Awesome, as I would say if I were down wiv da kidz.
It became clear later on that the US missile expenditure
that first night had been enormously profligate and
extravagant; 35 Patriots fired to intercept just six
SCUDs launched at Riyadh by the bad guys. Command and
control of the Patriot units was apparently the problem.
There were three batteries of them around Riyadh at this
stage in the proceedings, but they were not yet
controlled centrally. The Patriot system was designed to
launch two missiles at each incoming unfriendly missile
to ensure a kill. Each of the three batteries tracked
the six SCUDs, and as there was no central fire control
system yet set up, each fired 12 missiles (one misfire)
at all six SCUDs.
The end result was a firework display which easily
surpassed the annual Firework Concert display at
Edinburgh Castle during the Festival, and which no doubt
eventually presented the Saudi government with a bill
far in excess of that justified by the actual threat.
According to the Washington Post , “A total of 158
missiles, which cost an estimated $1 million each, were
used to intercept the 47 rudimentary SCUD missiles
launched by Iraqi military…” during the course of the
war. Not all were targeted on Saudi Arabia of course,
with an estimated 24 Iraqi SCUDs aimed at Israeli
cities. But I’m getting ahead of myself…
Funnily enough, this first raid on Riyadh gave a major
boost to those of us working in HQBFME. We all had been
a little bit ashamed of our cushy lifestyle whilst the
boys roughed it out in the desert. Now, however, we had
been the first to come under attack and, despite the
lack of any real danger, we could at least claim that we
had been fired at in anger. It may have gone some small
way to defuse some of the understandable resentment that
the front line troops felt.
For my part I lost no time in sending a signal back to
4RTR in Germany claiming to be the fist member of the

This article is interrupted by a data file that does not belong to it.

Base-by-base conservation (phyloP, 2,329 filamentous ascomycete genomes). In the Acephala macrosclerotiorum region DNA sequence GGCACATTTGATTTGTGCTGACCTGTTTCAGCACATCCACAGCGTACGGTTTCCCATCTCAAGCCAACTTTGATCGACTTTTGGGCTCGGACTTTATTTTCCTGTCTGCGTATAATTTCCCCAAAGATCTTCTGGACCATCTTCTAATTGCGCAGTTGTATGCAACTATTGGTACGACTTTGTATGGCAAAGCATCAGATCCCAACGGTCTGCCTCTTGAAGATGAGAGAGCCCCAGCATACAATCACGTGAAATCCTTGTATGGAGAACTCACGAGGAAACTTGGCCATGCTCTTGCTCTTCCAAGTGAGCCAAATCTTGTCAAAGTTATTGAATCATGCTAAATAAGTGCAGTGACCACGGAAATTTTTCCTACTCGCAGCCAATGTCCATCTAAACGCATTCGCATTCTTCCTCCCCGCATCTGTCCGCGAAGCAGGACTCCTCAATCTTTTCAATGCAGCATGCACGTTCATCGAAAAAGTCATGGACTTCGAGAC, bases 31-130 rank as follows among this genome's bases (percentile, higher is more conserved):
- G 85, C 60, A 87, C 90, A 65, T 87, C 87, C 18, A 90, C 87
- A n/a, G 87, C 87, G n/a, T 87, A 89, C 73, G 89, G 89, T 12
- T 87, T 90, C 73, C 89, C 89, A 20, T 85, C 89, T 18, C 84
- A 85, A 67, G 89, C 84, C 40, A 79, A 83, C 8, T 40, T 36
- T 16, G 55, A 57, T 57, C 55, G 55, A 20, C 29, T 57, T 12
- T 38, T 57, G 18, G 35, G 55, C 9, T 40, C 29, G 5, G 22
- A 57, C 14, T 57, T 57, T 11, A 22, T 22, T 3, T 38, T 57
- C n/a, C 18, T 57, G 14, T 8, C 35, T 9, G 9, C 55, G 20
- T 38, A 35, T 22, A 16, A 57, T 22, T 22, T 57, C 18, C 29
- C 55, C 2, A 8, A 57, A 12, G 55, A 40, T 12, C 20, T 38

Regiment to have come under fire in the current
conflict, if indeed not since Korea. The message was
sent with my tongue firmly in my cheek and would have
been treated with the expected good-humoured derision
when received. We did feel, however, that we were now
really at war and that the conflict was no longer
something that we were seeing on CNN.
The following days and nights continued in a similar
vein. I got caught out again, this time on my own out in
the car, collecting a few personal things I had left in
the wrong place. As I drove back to the HQ the air raid
sirens started up again. All Hell was let loose on the
roads as Saudi drivers, never the most competent or
predictable at the best of times, went into a collective
blind panic. Ignoring all the road signs and traffic
lights – not to mention the speed limits – they drove at
breakneck speed with horns blaring in their unseemly
haste to get home or to the nearest shelter. In any
other circumstances it would have been mildly amusing,
but at the time it was all just a bit pathetic.
Later I calculated that up to that point the Iraqis
(pronounced “Eye-rack-ees”, by the way, with a south of
the Mason-Dixon Line twang if you’re a Gulf vet) had
fired 31 SCUD missiles and had killed one person; as a
military weapon in Iraqi hands the SCUD had proved to be
pretty poor, but they had considerable political impact
and an ever increasing amount of time and effort was
being committed to hunt them down. Their launches were
picked up immediately by US satellites because of their
firing signature, and the Hereford Hooligans (aka SAS)
were already deep inside Iraq trying to find them. But
still they came.
The air war had a way to run yet as the Coalition forces
continued to pour into the region for the by now
inevitable ground war. But more of that next time, plus
how I persuaded US General Norman Schwartzkopf that his
original plan was flawed and that I had a much better
idea of the strategic requirements.
To come in Part 24; more air war facts and figures, plus
my Grand Plan for toppling Saddam Hussein.
Agent Pre-Treatment Set.
 We were told informally that the Patriot missile
system had a kill rate of circa 70%, but in fact it was
probably closer to 17%!
 EFFECTIVENESS OF PATRIOT MISSILE QUESTIONED -
The Washington Post